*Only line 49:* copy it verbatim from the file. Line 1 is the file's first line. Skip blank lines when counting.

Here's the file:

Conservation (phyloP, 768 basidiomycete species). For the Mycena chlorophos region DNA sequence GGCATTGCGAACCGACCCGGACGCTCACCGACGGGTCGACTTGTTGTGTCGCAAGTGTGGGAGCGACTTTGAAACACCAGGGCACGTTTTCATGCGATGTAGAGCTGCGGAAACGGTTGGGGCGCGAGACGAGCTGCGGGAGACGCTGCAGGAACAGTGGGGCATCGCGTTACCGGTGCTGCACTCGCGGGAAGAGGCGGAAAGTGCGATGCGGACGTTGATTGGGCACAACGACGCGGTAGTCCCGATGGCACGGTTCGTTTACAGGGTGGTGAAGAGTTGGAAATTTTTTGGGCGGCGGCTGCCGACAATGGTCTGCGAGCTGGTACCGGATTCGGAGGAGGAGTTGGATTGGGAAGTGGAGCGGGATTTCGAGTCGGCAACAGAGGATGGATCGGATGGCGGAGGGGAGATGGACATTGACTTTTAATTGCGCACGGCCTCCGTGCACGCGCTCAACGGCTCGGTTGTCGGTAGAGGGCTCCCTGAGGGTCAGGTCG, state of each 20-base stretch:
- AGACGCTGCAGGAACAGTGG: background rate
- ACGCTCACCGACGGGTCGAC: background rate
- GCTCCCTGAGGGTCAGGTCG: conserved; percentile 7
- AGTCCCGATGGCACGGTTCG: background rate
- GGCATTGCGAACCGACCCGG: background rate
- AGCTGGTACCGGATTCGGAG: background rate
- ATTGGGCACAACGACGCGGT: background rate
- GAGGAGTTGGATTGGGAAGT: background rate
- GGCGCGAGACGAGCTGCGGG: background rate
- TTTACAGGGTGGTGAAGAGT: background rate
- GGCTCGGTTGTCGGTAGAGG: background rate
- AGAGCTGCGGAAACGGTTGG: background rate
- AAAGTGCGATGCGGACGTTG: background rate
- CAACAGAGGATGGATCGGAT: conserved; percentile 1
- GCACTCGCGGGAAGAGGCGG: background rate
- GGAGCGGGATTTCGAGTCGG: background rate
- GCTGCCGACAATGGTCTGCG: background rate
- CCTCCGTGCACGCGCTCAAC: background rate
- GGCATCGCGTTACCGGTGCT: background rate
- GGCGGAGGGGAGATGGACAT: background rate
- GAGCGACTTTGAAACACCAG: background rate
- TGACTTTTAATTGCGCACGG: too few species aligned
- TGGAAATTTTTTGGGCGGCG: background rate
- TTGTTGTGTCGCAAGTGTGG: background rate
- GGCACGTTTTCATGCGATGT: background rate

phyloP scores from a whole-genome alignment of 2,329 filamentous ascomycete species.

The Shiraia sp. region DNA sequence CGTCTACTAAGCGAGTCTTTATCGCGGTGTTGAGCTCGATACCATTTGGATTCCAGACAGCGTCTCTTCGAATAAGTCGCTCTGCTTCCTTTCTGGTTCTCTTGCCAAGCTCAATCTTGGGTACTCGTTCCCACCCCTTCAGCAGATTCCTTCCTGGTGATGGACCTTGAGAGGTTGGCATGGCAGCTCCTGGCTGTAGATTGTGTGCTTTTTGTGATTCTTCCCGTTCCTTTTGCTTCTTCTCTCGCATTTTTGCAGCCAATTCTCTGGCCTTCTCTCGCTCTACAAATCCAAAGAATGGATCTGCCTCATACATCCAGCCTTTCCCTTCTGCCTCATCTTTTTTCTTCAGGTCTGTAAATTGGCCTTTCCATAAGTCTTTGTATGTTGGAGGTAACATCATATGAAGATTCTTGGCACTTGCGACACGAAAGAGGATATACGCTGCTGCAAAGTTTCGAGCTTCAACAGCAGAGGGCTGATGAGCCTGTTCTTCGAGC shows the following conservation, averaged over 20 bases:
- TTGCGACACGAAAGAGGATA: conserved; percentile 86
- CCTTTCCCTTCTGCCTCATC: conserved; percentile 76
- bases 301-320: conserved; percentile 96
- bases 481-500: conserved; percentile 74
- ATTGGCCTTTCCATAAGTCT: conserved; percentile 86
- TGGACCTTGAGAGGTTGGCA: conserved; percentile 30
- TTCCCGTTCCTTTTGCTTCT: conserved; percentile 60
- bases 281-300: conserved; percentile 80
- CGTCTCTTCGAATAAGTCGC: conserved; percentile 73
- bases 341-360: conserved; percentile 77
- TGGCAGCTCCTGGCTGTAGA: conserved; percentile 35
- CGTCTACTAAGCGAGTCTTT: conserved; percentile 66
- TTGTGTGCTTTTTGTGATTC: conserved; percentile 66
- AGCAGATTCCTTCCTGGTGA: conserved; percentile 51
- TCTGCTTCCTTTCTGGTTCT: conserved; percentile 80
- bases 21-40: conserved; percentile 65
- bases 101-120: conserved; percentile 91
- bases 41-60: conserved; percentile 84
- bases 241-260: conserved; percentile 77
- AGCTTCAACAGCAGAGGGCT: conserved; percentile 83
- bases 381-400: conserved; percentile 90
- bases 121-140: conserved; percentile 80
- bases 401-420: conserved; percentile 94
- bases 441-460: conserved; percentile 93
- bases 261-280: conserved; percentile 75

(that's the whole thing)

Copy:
- bases 381-400: conserved; percentile 90